As for Maisa Alhafez, Istanbul has been the new home for director Malaz Usta. The Damascus-born filmmaker who now studies filmmaking in Turkey, brilliantly visualises what it means to live in a place that feels like an exile. In A Year in Exile, we are not only invited to listen to Malaz’s story, but also have a chance to see a new Istanbul.

The Unheard Stories of refugees in Istanbul continues with the award-winning documentary Mr. Gay Syria. Taking place in Berlin and Istanbul, the film follows Husein, a 24-year-old barber who escaped to Istanbul, and Mahmoud, a gay Syrian refugee working part-time at an NGO in Berlin. What brings them together is a crazy dream: joining the international Mr. Gay World beauty contest hosted in Malta.

Gevar’s Land is a powerful documentary showing the struggles of a man named Gevar in his quest to make a new place home. Born in the Syrian Damas suburbs, the director Qutaiba Barhamji skillfully tells the story of Gevar, who with his family had to flee from Syria and settled in Reims, France. The film depicts Gevar making a heartfelt effort to create a place that could be his home, by focusing his time and energy on a spot of land in a community garden where he can grow watermelons, zucchinis, and eggplants. Filmmaker Qutaiba Barhamji films him and his family over four seasons as they settle on this new ground that often rebels against their hopes.

A more self-reflexive journey of an everlasting search for the meaning of home comes from Şirin Bahar Demirel, a Turkish visual artist with her debut documentary Women’s Country. In this beautiful essay-film, Demirel reflects on her migration to the USA, blending her experiences with Fatima and Huda, who have been displaced by the war in Syria and resettled to Florida. What does it mean to build a new home for each of these individual women? There are many temporary settlements for refugees before they reach their new homes. Through his documentary Bitter Bread the Iraqi-French filmmaker Abbas Fahdel takes us to the Beqaa Valley in Lebanon, showing us the lives of the refugees who spent a harsh winter living and working under the supervision of a local administrator from whom they rent their land, earn their wages, and to whom they are indebted.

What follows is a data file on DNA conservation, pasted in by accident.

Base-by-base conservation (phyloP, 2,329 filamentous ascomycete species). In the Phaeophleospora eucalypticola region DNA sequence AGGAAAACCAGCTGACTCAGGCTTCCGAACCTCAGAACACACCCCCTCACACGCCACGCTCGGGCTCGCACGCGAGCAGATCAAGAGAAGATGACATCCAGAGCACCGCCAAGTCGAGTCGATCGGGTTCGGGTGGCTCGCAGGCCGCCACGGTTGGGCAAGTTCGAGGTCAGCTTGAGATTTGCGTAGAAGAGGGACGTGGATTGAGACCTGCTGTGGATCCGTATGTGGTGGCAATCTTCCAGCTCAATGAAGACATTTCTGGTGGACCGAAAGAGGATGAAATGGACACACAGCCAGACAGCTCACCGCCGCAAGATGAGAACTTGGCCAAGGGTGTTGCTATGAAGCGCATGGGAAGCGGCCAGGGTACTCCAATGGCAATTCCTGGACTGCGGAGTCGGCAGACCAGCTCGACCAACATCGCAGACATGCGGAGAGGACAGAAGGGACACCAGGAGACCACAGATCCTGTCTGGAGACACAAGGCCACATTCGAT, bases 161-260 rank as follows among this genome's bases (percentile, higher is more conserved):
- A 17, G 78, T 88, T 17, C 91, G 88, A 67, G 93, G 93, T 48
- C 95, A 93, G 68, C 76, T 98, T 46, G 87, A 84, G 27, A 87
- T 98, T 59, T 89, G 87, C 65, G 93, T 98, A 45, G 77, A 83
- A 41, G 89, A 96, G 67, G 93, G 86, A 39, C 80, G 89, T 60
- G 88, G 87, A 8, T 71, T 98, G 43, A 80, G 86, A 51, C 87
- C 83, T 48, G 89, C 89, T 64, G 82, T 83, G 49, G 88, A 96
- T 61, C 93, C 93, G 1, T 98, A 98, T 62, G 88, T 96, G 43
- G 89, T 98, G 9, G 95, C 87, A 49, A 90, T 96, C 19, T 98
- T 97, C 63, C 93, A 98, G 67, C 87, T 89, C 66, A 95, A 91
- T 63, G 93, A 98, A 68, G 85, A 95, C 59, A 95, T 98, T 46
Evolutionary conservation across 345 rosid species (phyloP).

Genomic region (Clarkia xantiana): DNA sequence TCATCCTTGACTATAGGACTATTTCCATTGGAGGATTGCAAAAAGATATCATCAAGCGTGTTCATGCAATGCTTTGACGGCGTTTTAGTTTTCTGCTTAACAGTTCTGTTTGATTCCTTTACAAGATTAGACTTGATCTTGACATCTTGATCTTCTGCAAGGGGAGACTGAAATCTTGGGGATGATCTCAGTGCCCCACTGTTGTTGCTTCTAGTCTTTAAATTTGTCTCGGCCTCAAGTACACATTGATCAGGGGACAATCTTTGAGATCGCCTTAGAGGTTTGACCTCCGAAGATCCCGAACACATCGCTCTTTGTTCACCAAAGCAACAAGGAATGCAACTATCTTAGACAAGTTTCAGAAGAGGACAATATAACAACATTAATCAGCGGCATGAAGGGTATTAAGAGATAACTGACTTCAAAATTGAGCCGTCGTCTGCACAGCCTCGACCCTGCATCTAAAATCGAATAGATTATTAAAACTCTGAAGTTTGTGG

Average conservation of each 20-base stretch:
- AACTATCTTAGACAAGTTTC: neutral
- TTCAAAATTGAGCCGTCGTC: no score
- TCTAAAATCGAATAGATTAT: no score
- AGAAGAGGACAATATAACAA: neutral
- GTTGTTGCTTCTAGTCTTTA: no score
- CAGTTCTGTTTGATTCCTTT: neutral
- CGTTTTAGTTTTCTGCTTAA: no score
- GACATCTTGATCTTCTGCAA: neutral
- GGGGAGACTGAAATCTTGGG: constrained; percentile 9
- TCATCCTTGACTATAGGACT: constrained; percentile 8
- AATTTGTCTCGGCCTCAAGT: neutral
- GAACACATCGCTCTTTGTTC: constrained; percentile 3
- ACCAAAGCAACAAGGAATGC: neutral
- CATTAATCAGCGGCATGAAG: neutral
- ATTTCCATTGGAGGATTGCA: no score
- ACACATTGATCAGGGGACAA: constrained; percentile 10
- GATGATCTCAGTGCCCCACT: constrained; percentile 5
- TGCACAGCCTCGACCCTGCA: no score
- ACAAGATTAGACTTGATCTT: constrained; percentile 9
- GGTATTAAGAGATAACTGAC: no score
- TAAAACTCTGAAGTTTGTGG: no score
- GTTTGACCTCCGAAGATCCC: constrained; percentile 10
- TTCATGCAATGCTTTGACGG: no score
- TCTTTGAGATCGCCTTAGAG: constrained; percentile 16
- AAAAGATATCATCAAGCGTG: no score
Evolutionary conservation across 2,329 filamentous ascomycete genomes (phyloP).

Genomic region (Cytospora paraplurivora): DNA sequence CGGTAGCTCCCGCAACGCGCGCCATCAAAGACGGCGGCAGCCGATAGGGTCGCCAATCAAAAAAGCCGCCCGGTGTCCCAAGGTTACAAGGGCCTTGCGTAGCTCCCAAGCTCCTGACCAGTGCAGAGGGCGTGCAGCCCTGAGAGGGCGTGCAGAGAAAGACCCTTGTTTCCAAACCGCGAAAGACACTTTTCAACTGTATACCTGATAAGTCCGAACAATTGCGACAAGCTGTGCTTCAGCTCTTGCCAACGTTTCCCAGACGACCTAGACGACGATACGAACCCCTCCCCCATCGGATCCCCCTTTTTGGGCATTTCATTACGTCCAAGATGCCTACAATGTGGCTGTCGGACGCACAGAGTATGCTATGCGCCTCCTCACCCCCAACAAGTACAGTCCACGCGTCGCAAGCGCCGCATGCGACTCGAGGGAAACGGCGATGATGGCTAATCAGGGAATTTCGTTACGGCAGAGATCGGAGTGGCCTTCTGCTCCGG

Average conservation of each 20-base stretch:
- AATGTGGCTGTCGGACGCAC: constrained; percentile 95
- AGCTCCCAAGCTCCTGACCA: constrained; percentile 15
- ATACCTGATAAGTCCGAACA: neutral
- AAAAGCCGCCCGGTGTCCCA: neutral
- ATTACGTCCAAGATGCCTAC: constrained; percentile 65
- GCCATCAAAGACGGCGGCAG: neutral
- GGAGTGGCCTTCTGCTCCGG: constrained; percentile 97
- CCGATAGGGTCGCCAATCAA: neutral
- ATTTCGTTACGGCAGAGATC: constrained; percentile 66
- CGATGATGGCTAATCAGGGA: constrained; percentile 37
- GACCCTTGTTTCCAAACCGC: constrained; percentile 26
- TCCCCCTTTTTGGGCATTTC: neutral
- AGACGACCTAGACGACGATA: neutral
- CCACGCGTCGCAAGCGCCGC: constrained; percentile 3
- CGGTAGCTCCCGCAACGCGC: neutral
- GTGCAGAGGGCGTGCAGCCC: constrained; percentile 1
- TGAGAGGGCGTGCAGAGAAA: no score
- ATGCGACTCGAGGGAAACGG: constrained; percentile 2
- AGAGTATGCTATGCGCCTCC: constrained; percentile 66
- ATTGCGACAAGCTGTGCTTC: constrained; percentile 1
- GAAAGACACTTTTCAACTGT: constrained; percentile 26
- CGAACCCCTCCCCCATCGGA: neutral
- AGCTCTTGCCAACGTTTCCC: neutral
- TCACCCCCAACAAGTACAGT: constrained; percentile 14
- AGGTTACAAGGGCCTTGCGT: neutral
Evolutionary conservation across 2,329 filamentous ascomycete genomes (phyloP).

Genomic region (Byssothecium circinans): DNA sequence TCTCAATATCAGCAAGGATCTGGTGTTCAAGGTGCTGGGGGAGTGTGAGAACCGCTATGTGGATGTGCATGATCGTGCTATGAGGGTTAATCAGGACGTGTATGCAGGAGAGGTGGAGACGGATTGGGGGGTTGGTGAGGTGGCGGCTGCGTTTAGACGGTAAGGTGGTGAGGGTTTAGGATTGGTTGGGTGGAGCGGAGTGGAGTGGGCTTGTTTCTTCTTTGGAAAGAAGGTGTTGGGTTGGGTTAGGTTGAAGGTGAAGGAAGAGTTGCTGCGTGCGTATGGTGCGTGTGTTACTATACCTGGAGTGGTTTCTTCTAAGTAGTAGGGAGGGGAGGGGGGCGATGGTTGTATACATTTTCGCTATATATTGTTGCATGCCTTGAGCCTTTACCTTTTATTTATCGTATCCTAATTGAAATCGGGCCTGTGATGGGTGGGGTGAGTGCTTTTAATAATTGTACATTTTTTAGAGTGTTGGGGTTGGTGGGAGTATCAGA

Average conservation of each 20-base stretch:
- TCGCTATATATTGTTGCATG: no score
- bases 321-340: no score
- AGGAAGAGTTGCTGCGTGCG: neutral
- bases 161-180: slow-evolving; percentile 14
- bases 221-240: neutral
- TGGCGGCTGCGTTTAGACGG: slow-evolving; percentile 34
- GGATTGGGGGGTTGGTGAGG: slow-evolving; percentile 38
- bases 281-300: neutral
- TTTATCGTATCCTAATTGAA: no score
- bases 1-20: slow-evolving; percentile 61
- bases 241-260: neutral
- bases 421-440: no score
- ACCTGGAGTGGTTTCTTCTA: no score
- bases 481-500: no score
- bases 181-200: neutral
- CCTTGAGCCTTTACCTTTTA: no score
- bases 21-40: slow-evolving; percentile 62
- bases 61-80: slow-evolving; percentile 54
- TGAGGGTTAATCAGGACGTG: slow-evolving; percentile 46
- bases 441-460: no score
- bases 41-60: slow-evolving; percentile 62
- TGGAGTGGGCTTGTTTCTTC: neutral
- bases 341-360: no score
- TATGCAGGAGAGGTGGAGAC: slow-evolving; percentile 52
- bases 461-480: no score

Acclaimed Brazilian director Karim Aïnouz, also takes us to another temporary settlement- Berlin’s historic building Tempelhof Airport. Central Airport THF becomes the temporary home for refugees like the protagonists of the film, Ibrahim from Syria and Qutaiba from Iraq.

The journey to have ‘a new life’ is long, tiresome, and dangerous. In Sam Peeters documentary, Azadi, we see the unusual transit zone, the island of Lesvos, unfolding while contrasting the goodness of locals with the inhumanity of bureaucratic apparatus.

In their award-winning short Mare Nostrum the Syrian-French filmmaker duo Rana Kazkaz and Anas Khalaf powerfully depict what ordinary people may be driven to in extraordinary circumstances.

Through our film festival, Unheard Stories, we welcome you to explore the lives of people whose voices are often times not heard or ignored, giving them a chance to tell their own stories, with the help of attentive filmmakers.